Selection and event qualification in the ADV state
Event is Event is
Occurrence Qualified? Ignored?
Following the last bit of a: Yes No
SP that is not followed by a CP or TP.
A TP that follows an SP
A CP
Other conditions No Yes

TABLE 17
TAP.7 controller behavior while using the advanced protocol
Type-0- Qualified Qualified
Type-3 Offline-at- Selection Deselection Test-Logic- CP Next
Reset? Startup? Event? Event? Reset? needed? State Next Behavior
Yes No x x x x STD Operation with the Std. Protocol
Yes Yes x x x x OLS Offline at Start-up
No x Yes x x x TEST Initiating Selection Test
No x No Yes x x OFF Offline
No x No No Yes x STD Operation with Std. Protocol
No x No No No Yes CPRE Input CP preamble bit
No x No No No No ADV Operation with the Adv. Protocol

Offline State (OFF)

When a technology is offline, it does not operate. It ignores custom and deselection events. It processes the selection and reset events. A selection event causes a state change to the SELT state where it may be placed either offline or online. With a TAP.7 controller this state transition is to the TEST state. An offline TAP.7 controller begins a selection test when a selection control event is detected provided a T0-T3 reset is not active.

Test State (TEST)

A conceptual view of the function that is provided by the TEST state is shown in FIG. 18. This state assures the TAP.7 controller meets the test criteria for being placed online and defines the TMSC/TDO(C) drive policies to be used when normal operation resumes. It also determines whether a load of global registers is expected.

A three part selection test is performed in this state. These parts determine whether the TAP.7 controller's technology is being selected, whether either All or the scan topology defined by TOPOL Register is being selected, and whether the TAP.7 controller state machine state is compatible with resynchronization to the DTS. Failing any of these tests places the TAP.7 controller offline.

When the TAP.7 technology is selected, the second test stores the SCNFMT Register with one of the following values base on the scan topology defined as the test criteria as shown in Table 15: All—JScan2; Series—JScan2; Star-4—JScan3; or Star-2—OScan1.

The TAP.7 controller develops the drive TDO and TMSC drive policy by monitoring command and scan selection directives (SSD) activity. Since the monitoring ceases when the controller is placed offline, its drive policy may not be current when it is placed online. A means to arbitrarily force the drive policy to a state where it provides drive protection is provided to deal with this case. Drive conflict prevention is invoked when the PROTECTED bit of the Extension Code (bit[2]) is a logic 1. This register bit leaves the drive policy unchanged when a logic 0. The drive policy description includes the effects of this action. When the LONG bit in the Extension Code (bit[3]) is a logic 1, a load of the TAP.7 controller registers follows the Extension Code. A CP follows the Extension code otherwise.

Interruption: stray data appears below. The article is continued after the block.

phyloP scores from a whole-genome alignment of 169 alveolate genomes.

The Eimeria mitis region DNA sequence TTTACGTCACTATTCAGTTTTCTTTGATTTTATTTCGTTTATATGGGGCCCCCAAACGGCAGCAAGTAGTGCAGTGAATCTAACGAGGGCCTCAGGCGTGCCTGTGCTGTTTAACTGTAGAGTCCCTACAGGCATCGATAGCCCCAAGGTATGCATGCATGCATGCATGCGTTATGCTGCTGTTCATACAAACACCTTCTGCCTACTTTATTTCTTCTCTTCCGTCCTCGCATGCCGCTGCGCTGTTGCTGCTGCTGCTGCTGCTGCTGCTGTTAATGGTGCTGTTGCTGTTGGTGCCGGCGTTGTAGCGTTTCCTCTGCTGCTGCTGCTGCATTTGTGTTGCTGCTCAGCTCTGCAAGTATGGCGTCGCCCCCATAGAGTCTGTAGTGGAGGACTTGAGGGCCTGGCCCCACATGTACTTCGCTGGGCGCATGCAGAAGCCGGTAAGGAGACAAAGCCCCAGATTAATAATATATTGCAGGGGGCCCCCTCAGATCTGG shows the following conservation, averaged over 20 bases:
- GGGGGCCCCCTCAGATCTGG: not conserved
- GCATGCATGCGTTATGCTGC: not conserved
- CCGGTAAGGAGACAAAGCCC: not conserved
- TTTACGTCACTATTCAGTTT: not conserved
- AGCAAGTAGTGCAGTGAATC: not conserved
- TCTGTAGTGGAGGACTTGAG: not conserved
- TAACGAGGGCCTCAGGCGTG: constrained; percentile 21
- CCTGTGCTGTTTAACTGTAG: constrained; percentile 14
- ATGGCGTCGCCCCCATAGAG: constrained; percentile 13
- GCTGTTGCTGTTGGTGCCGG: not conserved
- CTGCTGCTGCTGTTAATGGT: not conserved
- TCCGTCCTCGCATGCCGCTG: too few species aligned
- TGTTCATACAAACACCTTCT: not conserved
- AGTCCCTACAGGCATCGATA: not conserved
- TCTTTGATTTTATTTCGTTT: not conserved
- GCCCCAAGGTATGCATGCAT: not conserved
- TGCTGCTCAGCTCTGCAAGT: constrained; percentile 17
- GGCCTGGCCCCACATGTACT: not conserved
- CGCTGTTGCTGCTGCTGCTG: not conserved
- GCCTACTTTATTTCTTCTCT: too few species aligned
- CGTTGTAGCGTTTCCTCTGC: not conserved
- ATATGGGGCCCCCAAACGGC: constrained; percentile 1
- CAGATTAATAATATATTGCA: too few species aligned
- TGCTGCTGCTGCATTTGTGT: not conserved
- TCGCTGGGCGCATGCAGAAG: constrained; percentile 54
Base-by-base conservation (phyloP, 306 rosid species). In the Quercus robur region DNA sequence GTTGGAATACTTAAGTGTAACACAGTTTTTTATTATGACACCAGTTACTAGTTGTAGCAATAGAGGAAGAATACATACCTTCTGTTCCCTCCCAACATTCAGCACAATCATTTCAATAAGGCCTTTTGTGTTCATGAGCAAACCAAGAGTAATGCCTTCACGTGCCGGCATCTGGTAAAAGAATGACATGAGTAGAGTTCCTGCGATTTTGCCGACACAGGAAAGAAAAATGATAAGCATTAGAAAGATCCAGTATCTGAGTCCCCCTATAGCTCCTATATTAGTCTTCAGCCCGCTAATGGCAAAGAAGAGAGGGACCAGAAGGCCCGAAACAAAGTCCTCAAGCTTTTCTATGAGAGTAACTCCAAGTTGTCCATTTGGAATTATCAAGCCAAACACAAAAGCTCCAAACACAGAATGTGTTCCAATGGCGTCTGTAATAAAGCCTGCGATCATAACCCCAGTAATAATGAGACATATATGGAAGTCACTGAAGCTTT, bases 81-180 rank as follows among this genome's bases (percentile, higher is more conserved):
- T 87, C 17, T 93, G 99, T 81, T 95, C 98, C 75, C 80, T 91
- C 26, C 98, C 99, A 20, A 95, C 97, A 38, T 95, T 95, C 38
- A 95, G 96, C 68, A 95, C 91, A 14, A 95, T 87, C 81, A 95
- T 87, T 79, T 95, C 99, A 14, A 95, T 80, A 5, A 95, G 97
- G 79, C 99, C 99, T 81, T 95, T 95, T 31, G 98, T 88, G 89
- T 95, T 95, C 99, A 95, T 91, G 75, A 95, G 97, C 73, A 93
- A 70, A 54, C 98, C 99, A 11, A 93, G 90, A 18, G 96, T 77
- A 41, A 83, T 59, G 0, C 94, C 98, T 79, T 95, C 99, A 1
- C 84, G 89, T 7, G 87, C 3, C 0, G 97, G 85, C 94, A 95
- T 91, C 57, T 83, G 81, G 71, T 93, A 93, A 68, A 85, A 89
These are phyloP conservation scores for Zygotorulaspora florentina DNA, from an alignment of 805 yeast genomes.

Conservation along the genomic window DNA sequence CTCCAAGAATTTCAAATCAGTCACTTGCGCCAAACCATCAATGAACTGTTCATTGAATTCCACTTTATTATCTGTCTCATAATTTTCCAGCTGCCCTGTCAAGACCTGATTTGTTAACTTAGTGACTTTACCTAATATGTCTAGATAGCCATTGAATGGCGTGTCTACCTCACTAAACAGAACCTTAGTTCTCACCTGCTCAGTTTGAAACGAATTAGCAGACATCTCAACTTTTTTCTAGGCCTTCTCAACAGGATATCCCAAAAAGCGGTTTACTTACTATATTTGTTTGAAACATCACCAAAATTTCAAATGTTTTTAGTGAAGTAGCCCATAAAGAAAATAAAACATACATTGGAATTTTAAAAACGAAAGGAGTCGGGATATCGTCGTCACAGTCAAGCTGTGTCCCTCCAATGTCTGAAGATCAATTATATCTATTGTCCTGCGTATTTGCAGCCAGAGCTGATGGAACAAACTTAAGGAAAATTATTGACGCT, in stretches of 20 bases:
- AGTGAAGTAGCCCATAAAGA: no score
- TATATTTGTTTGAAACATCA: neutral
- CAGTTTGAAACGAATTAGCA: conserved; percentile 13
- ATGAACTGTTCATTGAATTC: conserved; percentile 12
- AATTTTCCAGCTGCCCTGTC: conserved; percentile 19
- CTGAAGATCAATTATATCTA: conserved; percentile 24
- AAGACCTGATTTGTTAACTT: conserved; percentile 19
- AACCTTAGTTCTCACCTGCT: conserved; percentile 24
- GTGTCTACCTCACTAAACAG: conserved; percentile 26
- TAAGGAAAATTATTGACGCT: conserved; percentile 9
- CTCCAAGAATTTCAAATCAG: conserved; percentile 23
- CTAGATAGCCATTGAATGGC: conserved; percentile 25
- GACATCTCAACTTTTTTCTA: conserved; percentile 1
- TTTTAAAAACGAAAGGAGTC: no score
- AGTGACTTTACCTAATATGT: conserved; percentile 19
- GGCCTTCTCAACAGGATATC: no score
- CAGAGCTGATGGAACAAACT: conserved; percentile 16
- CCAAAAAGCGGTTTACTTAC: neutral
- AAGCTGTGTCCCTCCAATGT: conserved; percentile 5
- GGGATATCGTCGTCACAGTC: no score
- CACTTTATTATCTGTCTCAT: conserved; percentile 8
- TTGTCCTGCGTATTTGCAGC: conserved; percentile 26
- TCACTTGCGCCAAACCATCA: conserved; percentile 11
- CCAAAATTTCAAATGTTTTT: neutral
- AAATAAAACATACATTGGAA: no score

Referring still to FIG. 18, TEST operation is performed in the absence of a T0-T3 Reset and a Selection Control Event. Table 18 describes operation of a TAP.7 controller performing a selection TEST operation.

TABLE 18
TEST operation
A TAP.7 controller performing a selection test is placed on offline when the selection test
determines any of the following are true:
1 - The Online Activation Code governed A reserved TAP.7 technology
by Table 8 specifies: A technology other than TAP.7 technology.
2 - The Online Activation Code value The TAP.7 Class is T0-T2.
governed by Table 8 specifies the TAP.7 The Topology Register value indicates deployment in a
Star-2 topology and any of the bullets to Star-4 or Series Scan Topology
the right are true:
3 - The Online Activation Code value The TAP.7 Class is T0-T2.
governed by Table 8 specifies the TAP.7 The Topology Register value indicates deployment in a
Star-4 topology and any of the bullets to Star-2 Scan Topology
the right are true: The Topology Register value indicates deployment in a
Series Scan Topology.
The Online Activation Code value The Topology Register value indicates deployment in a
governed by Table 8 specifies the TAP.7 Star-4 Scan Topology
Series topology and any of the bullets to The Topology Register value indicates deployment in a
the right are true: Star-2 Scan Topology
The Extension Code value governed by
Table 9 specifies a TAPC state machine
state that is different than the TAP.7
controller state machine state
The CPA state is exited using a CP_END The SCN_FMT Register value specifies an
directive and bullets to the right are true: unsupported scan format.
The TPST Register is non-zero and TAP.7 class is T0-T4.
The TPST Register is non-zero and the TPREV
Register is non-zero.
and be placed online otherwise.